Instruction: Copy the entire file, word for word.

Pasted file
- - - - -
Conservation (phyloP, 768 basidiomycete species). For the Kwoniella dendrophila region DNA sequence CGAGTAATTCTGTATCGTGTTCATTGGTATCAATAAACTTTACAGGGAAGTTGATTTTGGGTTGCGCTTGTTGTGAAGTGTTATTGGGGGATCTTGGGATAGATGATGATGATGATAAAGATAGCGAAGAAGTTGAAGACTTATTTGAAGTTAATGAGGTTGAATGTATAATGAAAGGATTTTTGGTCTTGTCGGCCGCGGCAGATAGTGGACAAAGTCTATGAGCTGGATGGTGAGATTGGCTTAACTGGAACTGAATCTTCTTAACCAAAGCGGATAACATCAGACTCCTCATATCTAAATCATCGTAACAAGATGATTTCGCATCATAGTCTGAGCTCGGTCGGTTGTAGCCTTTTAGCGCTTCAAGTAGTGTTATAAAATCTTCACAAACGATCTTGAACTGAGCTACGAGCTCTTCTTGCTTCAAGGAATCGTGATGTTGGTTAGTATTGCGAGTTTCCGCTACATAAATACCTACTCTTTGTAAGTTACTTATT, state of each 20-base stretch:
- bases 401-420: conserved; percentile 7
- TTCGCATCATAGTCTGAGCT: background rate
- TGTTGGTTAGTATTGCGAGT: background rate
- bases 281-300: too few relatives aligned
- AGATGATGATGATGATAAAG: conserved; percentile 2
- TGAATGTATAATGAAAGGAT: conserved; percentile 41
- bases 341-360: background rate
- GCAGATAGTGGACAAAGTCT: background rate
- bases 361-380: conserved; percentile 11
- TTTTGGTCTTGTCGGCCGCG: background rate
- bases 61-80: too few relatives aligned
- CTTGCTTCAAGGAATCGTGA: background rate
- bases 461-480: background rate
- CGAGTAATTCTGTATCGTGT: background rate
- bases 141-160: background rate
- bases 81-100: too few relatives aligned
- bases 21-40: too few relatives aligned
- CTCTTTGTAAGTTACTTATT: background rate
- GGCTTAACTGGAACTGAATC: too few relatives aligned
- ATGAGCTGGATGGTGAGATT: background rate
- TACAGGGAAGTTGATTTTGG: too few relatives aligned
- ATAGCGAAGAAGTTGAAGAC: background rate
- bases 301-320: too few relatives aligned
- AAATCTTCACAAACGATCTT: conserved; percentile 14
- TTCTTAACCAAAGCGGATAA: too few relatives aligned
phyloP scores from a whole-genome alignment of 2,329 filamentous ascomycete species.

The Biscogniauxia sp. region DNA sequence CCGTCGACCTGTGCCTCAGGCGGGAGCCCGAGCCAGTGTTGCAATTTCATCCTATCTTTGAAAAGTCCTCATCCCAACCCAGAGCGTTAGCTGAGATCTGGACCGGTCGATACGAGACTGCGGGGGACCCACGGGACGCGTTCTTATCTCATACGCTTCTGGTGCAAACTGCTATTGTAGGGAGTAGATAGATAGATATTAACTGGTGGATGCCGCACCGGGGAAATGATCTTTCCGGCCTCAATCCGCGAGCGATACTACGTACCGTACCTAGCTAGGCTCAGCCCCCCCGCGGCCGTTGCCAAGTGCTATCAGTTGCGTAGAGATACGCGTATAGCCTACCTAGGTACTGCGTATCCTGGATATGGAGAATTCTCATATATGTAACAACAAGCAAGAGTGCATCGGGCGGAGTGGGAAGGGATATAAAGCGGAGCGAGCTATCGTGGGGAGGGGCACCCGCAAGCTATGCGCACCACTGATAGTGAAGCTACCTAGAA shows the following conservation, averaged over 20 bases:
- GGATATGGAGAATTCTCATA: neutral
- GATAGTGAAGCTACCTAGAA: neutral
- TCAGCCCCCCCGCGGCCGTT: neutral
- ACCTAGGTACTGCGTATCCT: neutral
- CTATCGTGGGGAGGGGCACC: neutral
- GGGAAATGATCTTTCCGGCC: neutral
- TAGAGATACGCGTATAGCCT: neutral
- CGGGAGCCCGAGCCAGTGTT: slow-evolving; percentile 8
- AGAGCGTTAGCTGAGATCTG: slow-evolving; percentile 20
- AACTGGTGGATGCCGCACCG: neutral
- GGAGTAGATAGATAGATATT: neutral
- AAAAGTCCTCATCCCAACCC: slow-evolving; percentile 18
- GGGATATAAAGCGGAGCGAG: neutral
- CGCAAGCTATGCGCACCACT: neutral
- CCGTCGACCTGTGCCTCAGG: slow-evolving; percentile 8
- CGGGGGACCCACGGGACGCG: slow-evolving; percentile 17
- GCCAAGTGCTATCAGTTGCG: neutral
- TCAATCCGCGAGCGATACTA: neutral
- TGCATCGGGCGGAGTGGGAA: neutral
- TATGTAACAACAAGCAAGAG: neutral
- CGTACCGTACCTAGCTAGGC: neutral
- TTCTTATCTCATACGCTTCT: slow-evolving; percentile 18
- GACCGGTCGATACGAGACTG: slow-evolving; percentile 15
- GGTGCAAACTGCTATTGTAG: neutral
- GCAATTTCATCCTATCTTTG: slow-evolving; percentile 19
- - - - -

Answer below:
Conservation (phyloP, 768 basidiomycete species). For the Kwoniella dendrophila region DNA sequence CGAGTAATTCTGTATCGTGTTCATTGGTATCAATAAACTTTACAGGGAAGTTGATTTTGGGTTGCGCTTGTTGTGAAGTGTTATTGGGGGATCTTGGGATAGATGATGATGATGATAAAGATAGCGAAGAAGTTGAAGACTTATTTGAAGTTAATGAGGTTGAATGTATAATGAAAGGATTTTTGGTCTTGTCGGCCGCGGCAGATAGTGGACAAAGTCTATGAGCTGGATGGTGAGATTGGCTTAACTGGAACTGAATCTTCTTAACCAAAGCGGATAACATCAGACTCCTCATATCTAAATCATCGTAACAAGATGATTTCGCATCATAGTCTGAGCTCGGTCGGTTGTAGCCTTTTAGCGCTTCAAGTAGTGTTATAAAATCTTCACAAACGATCTTGAACTGAGCTACGAGCTCTTCTTGCTTCAAGGAATCGTGATGTTGGTTAGTATTGCGAGTTTCCGCTACATAAATACCTACTCTTTGTAAGTTACTTATT, state of each 20-base stretch:
- bases 401-420: conserved; percentile 7
- TTCGCATCATAGTCTGAGCT: background rate
- TGTTGGTTAGTATTGCGAGT: background rate
- bases 281-300: too few relatives aligned
- AGATGATGATGATGATAAAG: conserved; percentile 2
- TGAATGTATAATGAAAGGAT: conserved; percentile 41
- bases 341-360: background rate
- GCAGATAGTGGACAAAGTCT: background rate
- bases 361-380: conserved; percentile 11
- TTTTGGTCTTGTCGGCCGCG: background rate
- bases 61-80: too few relatives aligned
- CTTGCTTCAAGGAATCGTGA: background rate
- bases 461-480: background rate
- CGAGTAATTCTGTATCGTGT: background rate
- bases 141-160: background rate
- bases 81-100: too few relatives aligned
- bases 21-40: too few relatives aligned
- CTCTTTGTAAGTTACTTATT: background rate
- GGCTTAACTGGAACTGAATC: too few relatives aligned
- ATGAGCTGGATGGTGAGATT: background rate
- TACAGGGAAGTTGATTTTGG: too few relatives aligned
- ATAGCGAAGAAGTTGAAGAC: background rate
- bases 301-320: too few relatives aligned
- AAATCTTCACAAACGATCTT: conserved; percentile 14
- TTCTTAACCAAAGCGGATAA: too few relatives aligned
phyloP scores from a whole-genome alignment of 2,329 filamentous ascomycete species.

The Biscogniauxia sp. region DNA sequence CCGTCGACCTGTGCCTCAGGCGGGAGCCCGAGCCAGTGTTGCAATTTCATCCTATCTTTGAAAAGTCCTCATCCCAACCCAGAGCGTTAGCTGAGATCTGGACCGGTCGATACGAGACTGCGGGGGACCCACGGGACGCGTTCTTATCTCATACGCTTCTGGTGCAAACTGCTATTGTAGGGAGTAGATAGATAGATATTAACTGGTGGATGCCGCACCGGGGAAATGATCTTTCCGGCCTCAATCCGCGAGCGATACTACGTACCGTACCTAGCTAGGCTCAGCCCCCCCGCGGCCGTTGCCAAGTGCTATCAGTTGCGTAGAGATACGCGTATAGCCTACCTAGGTACTGCGTATCCTGGATATGGAGAATTCTCATATATGTAACAACAAGCAAGAGTGCATCGGGCGGAGTGGGAAGGGATATAAAGCGGAGCGAGCTATCGTGGGGAGGGGCACCCGCAAGCTATGCGCACCACTGATAGTGAAGCTACCTAGAA shows the following conservation, averaged over 20 bases:
- GGATATGGAGAATTCTCATA: neutral
- GATAGTGAAGCTACCTAGAA: neutral
- TCAGCCCCCCCGCGGCCGTT: neutral
- ACCTAGGTACTGCGTATCCT: neutral
- CTATCGTGGGGAGGGGCACC: neutral
- GGGAAATGATCTTTCCGGCC: neutral
- TAGAGATACGCGTATAGCCT: neutral
- CGGGAGCCCGAGCCAGTGTT: slow-evolving; percentile 8
- AGAGCGTTAGCTGAGATCTG: slow-evolving; percentile 20
- AACTGGTGGATGCCGCACCG: neutral
- GGAGTAGATAGATAGATATT: neutral
- AAAAGTCCTCATCCCAACCC: slow-evolving; percentile 18
- GGGATATAAAGCGGAGCGAG: neutral
- CGCAAGCTATGCGCACCACT: neutral
- CCGTCGACCTGTGCCTCAGG: slow-evolving; percentile 8
- CGGGGGACCCACGGGACGCG: slow-evolving; percentile 17
- GCCAAGTGCTATCAGTTGCG: neutral
- TCAATCCGCGAGCGATACTA: neutral
- TGCATCGGGCGGAGTGGGAA: neutral
- TATGTAACAACAAGCAAGAG: neutral
- CGTACCGTACCTAGCTAGGC: neutral
- TTCTTATCTCATACGCTTCT: slow-evolving; percentile 18
- GACCGGTCGATACGAGACTG: slow-evolving; percentile 15
- GGTGCAAACTGCTATTGTAG: neutral
- GCAATTTCATCCTATCTTTG: slow-evolving; percentile 19